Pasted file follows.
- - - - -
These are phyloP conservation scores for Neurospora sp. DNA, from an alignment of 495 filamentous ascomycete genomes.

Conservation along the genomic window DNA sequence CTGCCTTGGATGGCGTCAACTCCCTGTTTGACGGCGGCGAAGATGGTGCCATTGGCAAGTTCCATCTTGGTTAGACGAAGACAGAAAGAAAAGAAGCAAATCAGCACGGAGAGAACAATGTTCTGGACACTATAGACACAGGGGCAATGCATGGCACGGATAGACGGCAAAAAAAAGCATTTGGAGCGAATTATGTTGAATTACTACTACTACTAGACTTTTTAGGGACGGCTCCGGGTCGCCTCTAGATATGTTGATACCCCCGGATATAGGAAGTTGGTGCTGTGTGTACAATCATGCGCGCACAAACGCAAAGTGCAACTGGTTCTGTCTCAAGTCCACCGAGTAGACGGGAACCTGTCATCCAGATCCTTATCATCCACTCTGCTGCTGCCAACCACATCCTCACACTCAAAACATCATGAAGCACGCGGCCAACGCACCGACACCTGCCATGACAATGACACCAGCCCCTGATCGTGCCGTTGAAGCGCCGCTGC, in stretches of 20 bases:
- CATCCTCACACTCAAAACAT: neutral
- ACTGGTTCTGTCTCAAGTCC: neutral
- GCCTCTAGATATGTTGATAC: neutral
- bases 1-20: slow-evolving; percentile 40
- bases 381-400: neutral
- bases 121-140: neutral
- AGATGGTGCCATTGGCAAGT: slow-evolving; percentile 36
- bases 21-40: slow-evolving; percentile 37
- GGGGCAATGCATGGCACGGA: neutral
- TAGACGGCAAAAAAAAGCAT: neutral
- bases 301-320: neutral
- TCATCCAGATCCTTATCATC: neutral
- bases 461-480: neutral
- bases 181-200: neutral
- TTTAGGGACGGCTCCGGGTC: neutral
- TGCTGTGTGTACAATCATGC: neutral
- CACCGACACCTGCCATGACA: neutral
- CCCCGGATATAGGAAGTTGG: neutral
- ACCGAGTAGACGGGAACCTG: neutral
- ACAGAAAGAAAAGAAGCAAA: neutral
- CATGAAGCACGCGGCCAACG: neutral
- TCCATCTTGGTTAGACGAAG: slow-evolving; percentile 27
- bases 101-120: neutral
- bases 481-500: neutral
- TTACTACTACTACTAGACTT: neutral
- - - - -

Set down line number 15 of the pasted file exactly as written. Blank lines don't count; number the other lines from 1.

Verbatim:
- bases 461-480: neutral